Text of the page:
Jesús Palomino

EVER SINCE Jesús Palomino began exhibiting some ten years ago, he has displayed an interest in linking his work to architectonic space. At the same time he has been drawn to using varied, heterodox, often discarded materials—ones that are shabby yet aestheticized. And because he has always shown a feeling for color rare among contemporary Spanish artists, the result has been a skillful synthesis of arte povera and Matissean refinement. Since 1998 Palomino has focused on the construction of houses—shanties really: constructions that fall somewhere between assemblage and architecture. They seem to convey a childlike fantasy, as if combining a dream house full of strong colors from the kingdom of Oz with the real one made of wooden planks.

For this show Palomino erected Casa II (all works 2001), one of the largest and conceivably the last of his houses. (The artist has said that after three years of exploring the theme he feels he may have reached a dead end with it.) The show included two other main sculptural elements. Mueble II (Furniture II) is a bookcase displaying various domestic objects, likewise an image Palomino has used before, while Valla II (Billboard II) constitutes an innovation that he will likely end up developing (as is evidenced in the related sculpture recently presented at W-139, in Amsterdam, where Palomino currently resides): a kind of transparent billboard containing three illuminated fluorescent lights. Finally, there was a handful of very revealing paper cutouts, of which more later.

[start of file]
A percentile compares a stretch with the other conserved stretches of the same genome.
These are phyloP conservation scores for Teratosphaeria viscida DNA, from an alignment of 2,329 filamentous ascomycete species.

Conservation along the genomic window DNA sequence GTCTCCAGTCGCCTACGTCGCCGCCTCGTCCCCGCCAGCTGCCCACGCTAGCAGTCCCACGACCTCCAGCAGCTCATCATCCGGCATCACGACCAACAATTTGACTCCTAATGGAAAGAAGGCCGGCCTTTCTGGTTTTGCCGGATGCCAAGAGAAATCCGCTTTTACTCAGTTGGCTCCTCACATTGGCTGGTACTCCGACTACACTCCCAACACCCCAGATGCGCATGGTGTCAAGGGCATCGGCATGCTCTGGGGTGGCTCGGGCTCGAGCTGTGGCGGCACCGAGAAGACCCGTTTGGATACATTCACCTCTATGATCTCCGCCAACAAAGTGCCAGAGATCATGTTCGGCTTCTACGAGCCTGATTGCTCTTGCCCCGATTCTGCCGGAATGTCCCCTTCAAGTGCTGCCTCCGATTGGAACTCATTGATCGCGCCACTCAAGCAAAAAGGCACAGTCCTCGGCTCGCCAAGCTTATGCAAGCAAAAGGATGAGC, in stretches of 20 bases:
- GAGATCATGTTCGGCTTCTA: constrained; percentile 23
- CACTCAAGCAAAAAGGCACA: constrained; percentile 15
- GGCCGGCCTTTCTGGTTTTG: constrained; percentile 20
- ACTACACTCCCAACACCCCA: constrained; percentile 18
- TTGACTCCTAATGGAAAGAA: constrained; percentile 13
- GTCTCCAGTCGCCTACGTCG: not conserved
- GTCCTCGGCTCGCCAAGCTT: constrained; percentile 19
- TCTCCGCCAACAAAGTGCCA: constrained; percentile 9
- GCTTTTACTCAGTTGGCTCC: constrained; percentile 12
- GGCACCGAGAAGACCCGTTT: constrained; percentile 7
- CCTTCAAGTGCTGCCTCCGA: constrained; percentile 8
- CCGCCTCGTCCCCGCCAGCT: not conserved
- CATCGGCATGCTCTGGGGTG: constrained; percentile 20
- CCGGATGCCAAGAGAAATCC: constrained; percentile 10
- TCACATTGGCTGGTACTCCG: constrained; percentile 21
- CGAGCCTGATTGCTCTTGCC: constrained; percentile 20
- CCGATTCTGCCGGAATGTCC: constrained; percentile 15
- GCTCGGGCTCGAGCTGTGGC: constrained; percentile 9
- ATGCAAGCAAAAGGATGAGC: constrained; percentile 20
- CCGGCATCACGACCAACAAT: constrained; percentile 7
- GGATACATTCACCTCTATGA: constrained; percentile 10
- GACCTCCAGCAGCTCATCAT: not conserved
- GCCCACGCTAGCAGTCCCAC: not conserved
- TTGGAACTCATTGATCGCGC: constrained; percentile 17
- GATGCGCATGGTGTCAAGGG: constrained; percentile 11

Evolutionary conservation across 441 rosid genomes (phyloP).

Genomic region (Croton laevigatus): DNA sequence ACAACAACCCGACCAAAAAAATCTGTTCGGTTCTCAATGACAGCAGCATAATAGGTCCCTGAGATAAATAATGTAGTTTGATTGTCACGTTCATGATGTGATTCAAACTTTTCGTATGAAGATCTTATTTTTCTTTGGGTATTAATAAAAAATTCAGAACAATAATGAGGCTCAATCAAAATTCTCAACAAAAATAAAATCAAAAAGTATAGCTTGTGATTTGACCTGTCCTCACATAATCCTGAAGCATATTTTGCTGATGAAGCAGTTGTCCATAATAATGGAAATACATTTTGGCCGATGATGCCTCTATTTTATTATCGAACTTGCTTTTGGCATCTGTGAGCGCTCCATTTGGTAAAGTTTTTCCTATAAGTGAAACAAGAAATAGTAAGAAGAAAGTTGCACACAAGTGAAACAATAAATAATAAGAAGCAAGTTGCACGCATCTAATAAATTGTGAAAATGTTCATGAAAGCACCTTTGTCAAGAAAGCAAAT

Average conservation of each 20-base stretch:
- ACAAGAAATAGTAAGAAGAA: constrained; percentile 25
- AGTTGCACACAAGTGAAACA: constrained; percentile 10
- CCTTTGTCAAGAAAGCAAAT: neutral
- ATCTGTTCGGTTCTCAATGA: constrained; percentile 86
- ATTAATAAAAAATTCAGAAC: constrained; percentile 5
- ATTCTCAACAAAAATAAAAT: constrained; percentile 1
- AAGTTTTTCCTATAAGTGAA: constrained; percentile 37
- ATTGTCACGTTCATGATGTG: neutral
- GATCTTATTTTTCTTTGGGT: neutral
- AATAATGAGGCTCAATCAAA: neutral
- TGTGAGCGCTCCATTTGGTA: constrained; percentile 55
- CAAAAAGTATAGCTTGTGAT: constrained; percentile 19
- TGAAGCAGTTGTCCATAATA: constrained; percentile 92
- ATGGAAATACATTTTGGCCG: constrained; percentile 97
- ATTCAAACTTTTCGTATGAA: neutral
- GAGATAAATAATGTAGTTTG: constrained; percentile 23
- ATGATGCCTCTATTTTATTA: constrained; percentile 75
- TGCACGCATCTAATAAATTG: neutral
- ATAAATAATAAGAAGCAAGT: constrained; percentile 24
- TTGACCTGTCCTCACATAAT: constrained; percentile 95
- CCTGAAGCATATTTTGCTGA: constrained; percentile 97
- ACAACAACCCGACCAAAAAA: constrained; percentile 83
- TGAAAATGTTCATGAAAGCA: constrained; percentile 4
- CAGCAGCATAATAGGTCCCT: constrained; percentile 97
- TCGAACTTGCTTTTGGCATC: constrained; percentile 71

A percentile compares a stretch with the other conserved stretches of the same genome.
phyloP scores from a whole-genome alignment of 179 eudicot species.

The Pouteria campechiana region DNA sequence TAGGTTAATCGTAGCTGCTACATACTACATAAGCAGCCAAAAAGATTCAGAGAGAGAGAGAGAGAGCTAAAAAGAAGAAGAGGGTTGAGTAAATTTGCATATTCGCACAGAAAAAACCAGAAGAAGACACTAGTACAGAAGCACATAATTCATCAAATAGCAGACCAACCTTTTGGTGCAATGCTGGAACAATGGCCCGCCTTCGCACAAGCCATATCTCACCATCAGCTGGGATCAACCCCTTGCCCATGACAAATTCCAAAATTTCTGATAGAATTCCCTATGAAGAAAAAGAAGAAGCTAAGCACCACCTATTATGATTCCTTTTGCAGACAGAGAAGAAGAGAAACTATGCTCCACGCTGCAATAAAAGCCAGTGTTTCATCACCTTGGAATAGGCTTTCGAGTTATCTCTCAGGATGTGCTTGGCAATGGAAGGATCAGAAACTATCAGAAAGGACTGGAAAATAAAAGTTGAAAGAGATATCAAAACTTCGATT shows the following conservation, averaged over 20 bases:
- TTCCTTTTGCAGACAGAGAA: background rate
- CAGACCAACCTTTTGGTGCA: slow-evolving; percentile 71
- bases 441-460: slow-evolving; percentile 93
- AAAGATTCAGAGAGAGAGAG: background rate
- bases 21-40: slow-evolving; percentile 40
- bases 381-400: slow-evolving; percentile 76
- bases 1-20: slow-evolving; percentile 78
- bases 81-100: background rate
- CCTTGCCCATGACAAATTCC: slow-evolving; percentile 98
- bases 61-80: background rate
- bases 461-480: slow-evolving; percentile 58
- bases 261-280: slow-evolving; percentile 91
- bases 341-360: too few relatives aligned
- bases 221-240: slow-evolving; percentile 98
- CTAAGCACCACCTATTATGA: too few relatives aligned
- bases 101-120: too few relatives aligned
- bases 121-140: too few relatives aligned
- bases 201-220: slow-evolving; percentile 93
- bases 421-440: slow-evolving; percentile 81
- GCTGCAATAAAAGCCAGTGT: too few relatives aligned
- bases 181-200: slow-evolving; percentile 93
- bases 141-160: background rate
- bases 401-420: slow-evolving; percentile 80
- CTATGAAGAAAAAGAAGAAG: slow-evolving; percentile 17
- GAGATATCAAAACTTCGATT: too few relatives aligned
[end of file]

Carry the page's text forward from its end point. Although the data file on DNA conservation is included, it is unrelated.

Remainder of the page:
To his customary use of the sculptural, the architectonic, and—through color—the painterly, Palomino has now added light as a plastic element. In addition, space itself has become a theme, which elicits three possible options: the house as the space that can be penetrated and walked through; the bookcase as the shallow, uniform, containing surface; and the billboard as the flat surface. The billboard looks as if it had been damaged, signaling the artist's ongoing interest in using discarded elements. His work has been frequently interpreted in terms of ethics, or of a social dimension, something that the presence of the billboard in this piece does little to support. It would be more logical to appreciate these works in purely visual term—“only an eye, but what an eye,” as Cezanne said of Monet. Barnett Newman and Gordon Matta-Clark have been cited as references, but Palomino's works owe much more to Matisse, and possibly even to Dan Flavin. The former's influence can be seen in an unmistakable manner in “The Last Work,” the series of small cutouts that hang from the walls of the gallery, accompanying the sculpture. In the same way that Matisse composed his late cutouts—cutting, pasting, accumulating surfaces of colors—Palomino has made these small pieces, which illuminate his other work. They reaffirm his indignation toward sensuality and beauty.

Pablo Llorca

Translated from Spanish by Michèle Faguet.